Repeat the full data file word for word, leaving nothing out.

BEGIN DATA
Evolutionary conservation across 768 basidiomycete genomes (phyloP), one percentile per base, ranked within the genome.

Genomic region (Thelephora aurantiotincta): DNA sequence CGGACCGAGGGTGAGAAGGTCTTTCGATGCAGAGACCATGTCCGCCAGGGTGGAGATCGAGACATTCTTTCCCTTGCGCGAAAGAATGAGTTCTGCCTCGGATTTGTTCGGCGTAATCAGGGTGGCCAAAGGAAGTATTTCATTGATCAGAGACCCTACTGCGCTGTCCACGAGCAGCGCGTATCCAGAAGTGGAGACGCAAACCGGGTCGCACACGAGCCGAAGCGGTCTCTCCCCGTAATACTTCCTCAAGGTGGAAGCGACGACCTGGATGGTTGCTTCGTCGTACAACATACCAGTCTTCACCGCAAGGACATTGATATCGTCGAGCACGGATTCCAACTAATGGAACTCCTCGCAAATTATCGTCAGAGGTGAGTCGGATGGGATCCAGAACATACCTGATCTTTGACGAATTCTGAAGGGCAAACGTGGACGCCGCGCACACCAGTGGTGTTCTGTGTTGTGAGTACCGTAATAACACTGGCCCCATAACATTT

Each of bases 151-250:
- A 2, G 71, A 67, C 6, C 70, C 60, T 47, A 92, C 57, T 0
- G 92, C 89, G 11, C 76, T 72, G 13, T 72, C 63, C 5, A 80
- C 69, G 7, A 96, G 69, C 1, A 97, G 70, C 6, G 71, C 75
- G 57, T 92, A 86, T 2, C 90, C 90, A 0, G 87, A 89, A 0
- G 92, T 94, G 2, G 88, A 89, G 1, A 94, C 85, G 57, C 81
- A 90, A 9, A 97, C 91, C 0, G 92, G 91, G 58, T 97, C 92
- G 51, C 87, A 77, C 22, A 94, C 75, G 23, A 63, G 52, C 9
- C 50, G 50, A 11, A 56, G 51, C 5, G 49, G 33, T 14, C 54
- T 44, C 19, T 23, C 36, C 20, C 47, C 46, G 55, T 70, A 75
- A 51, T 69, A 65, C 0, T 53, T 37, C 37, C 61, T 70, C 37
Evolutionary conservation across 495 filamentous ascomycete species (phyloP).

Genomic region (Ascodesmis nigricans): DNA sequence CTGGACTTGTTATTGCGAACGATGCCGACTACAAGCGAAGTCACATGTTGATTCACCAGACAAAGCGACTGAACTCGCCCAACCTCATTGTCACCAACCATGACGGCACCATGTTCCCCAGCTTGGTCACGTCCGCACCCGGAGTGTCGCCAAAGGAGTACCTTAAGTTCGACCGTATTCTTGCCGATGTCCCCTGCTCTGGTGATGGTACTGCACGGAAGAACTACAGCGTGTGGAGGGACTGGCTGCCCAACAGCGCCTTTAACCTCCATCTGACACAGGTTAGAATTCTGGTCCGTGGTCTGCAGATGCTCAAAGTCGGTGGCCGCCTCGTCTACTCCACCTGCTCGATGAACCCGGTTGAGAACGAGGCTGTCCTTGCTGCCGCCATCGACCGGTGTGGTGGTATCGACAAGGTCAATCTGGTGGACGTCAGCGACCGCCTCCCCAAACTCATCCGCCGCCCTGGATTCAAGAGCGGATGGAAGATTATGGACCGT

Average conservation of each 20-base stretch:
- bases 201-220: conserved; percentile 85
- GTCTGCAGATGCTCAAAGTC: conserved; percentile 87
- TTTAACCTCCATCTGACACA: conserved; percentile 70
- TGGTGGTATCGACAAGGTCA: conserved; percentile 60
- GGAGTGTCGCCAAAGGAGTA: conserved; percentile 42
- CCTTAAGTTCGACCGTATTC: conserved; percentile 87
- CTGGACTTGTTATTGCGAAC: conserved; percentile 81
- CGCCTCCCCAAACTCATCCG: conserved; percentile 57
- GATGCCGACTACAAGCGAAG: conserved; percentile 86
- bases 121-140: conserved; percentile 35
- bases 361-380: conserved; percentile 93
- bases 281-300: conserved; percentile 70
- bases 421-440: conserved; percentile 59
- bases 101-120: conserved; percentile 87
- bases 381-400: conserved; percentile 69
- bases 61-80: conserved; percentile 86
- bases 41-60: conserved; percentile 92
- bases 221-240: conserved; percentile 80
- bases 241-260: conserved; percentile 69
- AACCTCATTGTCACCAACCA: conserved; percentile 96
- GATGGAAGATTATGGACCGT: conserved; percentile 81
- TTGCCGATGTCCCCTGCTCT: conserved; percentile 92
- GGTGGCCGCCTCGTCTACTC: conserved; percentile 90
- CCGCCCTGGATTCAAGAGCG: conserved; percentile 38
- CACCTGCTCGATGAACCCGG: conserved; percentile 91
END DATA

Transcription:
Evolutionary conservation across 768 basidiomycete genomes (phyloP), one percentile per base, ranked within the genome.

Genomic region (Thelephora aurantiotincta): DNA sequence CGGACCGAGGGTGAGAAGGTCTTTCGATGCAGAGACCATGTCCGCCAGGGTGGAGATCGAGACATTCTTTCCCTTGCGCGAAAGAATGAGTTCTGCCTCGGATTTGTTCGGCGTAATCAGGGTGGCCAAAGGAAGTATTTCATTGATCAGAGACCCTACTGCGCTGTCCACGAGCAGCGCGTATCCAGAAGTGGAGACGCAAACCGGGTCGCACACGAGCCGAAGCGGTCTCTCCCCGTAATACTTCCTCAAGGTGGAAGCGACGACCTGGATGGTTGCTTCGTCGTACAACATACCAGTCTTCACCGCAAGGACATTGATATCGTCGAGCACGGATTCCAACTAATGGAACTCCTCGCAAATTATCGTCAGAGGTGAGTCGGATGGGATCCAGAACATACCTGATCTTTGACGAATTCTGAAGGGCAAACGTGGACGCCGCGCACACCAGTGGTGTTCTGTGTTGTGAGTACCGTAATAACACTGGCCCCATAACATTT

Each of bases 151-250:
- A 2, G 71, A 67, C 6, C 70, C 60, T 47, A 92, C 57, T 0
- G 92, C 89, G 11, C 76, T 72, G 13, T 72, C 63, C 5, A 80
- C 69, G 7, A 96, G 69, C 1, A 97, G 70, C 6, G 71, C 75
- G 57, T 92, A 86, T 2, C 90, C 90, A 0, G 87, A 89, A 0
- G 92, T 94, G 2, G 88, A 89, G 1, A 94, C 85, G 57, C 81
- A 90, A 9, A 97, C 91, C 0, G 92, G 91, G 58, T 97, C 92
- G 51, C 87, A 77, C 22, A 94, C 75, G 23, A 63, G 52, C 9
- C 50, G 50, A 11, A 56, G 51, C 5, G 49, G 33, T 14, C 54
- T 44, C 19, T 23, C 36, C 20, C 47, C 46, G 55, T 70, A 75
- A 51, T 69, A 65, C 0, T 53, T 37, C 37, C 61, T 70, C 37
Evolutionary conservation across 495 filamentous ascomycete species (phyloP).

Genomic region (Ascodesmis nigricans): DNA sequence CTGGACTTGTTATTGCGAACGATGCCGACTACAAGCGAAGTCACATGTTGATTCACCAGACAAAGCGACTGAACTCGCCCAACCTCATTGTCACCAACCATGACGGCACCATGTTCCCCAGCTTGGTCACGTCCGCACCCGGAGTGTCGCCAAAGGAGTACCTTAAGTTCGACCGTATTCTTGCCGATGTCCCCTGCTCTGGTGATGGTACTGCACGGAAGAACTACAGCGTGTGGAGGGACTGGCTGCCCAACAGCGCCTTTAACCTCCATCTGACACAGGTTAGAATTCTGGTCCGTGGTCTGCAGATGCTCAAAGTCGGTGGCCGCCTCGTCTACTCCACCTGCTCGATGAACCCGGTTGAGAACGAGGCTGTCCTTGCTGCCGCCATCGACCGGTGTGGTGGTATCGACAAGGTCAATCTGGTGGACGTCAGCGACCGCCTCCCCAAACTCATCCGCCGCCCTGGATTCAAGAGCGGATGGAAGATTATGGACCGT

Average conservation of each 20-base stretch:
- bases 201-220: conserved; percentile 85
- GTCTGCAGATGCTCAAAGTC: conserved; percentile 87
- TTTAACCTCCATCTGACACA: conserved; percentile 70
- TGGTGGTATCGACAAGGTCA: conserved; percentile 60
- GGAGTGTCGCCAAAGGAGTA: conserved; percentile 42
- CCTTAAGTTCGACCGTATTC: conserved; percentile 87
- CTGGACTTGTTATTGCGAAC: conserved; percentile 81
- CGCCTCCCCAAACTCATCCG: conserved; percentile 57
- GATGCCGACTACAAGCGAAG: conserved; percentile 86
- bases 121-140: conserved; percentile 35
- bases 361-380: conserved; percentile 93
- bases 281-300: conserved; percentile 70
- bases 421-440: conserved; percentile 59
- bases 101-120: conserved; percentile 87
- bases 381-400: conserved; percentile 69
- bases 61-80: conserved; percentile 86
- bases 41-60: conserved; percentile 92
- bases 221-240: conserved; percentile 80
- bases 241-260: conserved; percentile 69
- AACCTCATTGTCACCAACCA: conserved; percentile 96
- GATGGAAGATTATGGACCGT: conserved; percentile 81
- TTGCCGATGTCCCCTGCTCT: conserved; percentile 92
- GGTGGCCGCCTCGTCTACTC: conserved; percentile 90
- CCGCCCTGGATTCAAGAGCG: conserved; percentile 38
- CACCTGCTCGATGAACCCGG: conserved; percentile 91